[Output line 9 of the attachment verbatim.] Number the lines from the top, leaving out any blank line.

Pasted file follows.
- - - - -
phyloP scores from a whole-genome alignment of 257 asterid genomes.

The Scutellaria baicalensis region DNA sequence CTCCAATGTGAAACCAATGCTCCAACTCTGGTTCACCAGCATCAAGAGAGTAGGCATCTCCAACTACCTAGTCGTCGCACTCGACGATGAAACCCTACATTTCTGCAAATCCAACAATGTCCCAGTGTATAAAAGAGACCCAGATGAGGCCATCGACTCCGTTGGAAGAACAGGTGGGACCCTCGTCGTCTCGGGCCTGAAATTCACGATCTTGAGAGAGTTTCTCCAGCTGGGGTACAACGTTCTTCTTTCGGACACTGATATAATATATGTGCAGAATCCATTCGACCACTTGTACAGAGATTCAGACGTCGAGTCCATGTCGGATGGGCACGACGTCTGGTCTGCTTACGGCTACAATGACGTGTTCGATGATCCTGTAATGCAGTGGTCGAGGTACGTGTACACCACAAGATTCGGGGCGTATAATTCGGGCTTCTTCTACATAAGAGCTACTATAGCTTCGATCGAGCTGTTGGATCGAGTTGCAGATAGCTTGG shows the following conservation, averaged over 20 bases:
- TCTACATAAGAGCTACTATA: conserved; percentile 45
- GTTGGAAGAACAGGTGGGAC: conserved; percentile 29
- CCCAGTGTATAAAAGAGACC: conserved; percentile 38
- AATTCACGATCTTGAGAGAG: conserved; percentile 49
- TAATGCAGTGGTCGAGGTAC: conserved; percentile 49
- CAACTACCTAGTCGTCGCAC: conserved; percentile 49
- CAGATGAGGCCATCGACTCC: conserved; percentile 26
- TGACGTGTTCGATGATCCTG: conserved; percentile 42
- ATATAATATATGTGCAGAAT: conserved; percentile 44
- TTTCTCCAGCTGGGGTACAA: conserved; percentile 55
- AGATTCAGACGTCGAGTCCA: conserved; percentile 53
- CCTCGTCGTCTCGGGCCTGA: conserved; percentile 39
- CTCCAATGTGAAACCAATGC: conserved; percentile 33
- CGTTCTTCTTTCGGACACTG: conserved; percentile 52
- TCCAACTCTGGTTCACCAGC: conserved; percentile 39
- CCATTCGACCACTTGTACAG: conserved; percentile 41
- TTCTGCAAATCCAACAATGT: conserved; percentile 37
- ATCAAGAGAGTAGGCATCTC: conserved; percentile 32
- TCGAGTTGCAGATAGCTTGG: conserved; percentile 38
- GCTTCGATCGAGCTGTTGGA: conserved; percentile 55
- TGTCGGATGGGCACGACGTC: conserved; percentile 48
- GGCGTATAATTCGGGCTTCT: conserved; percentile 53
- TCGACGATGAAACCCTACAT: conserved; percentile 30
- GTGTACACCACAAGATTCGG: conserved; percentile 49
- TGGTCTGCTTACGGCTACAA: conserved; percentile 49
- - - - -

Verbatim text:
- CAGATGAGGCCATCGACTCC: conserved; percentile 26